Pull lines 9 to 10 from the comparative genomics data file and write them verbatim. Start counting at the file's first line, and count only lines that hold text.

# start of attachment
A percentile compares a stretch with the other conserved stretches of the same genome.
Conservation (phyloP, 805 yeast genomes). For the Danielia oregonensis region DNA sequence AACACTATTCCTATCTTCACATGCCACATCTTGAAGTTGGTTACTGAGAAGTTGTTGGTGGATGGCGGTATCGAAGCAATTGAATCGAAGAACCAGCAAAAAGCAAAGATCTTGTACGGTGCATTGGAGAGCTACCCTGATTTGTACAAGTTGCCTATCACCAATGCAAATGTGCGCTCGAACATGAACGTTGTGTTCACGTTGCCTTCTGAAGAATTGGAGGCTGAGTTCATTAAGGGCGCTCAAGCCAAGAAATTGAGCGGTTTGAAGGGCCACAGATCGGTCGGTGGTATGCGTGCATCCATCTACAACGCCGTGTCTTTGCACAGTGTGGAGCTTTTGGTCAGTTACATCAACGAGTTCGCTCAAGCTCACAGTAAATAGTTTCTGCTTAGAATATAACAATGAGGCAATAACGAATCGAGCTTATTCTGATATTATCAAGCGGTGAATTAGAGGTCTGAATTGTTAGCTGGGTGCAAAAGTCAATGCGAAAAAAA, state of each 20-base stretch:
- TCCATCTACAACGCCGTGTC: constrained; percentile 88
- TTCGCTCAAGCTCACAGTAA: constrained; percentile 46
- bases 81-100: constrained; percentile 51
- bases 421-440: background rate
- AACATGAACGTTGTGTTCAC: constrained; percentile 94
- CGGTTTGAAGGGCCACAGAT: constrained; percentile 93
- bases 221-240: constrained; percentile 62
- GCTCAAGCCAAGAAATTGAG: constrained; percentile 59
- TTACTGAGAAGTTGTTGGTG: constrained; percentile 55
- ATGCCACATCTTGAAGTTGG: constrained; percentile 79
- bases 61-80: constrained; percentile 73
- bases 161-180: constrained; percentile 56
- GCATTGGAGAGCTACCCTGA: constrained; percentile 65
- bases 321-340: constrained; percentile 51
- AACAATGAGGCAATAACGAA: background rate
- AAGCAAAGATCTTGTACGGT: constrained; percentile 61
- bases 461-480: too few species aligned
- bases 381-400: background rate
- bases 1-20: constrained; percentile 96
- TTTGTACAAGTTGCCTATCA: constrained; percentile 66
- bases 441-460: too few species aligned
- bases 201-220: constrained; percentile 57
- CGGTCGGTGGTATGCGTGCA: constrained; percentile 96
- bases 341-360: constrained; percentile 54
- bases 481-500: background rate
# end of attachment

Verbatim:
- bases 221-240: constrained; percentile 62
- GCTCAAGCCAAGAAATTGAG: constrained; percentile 59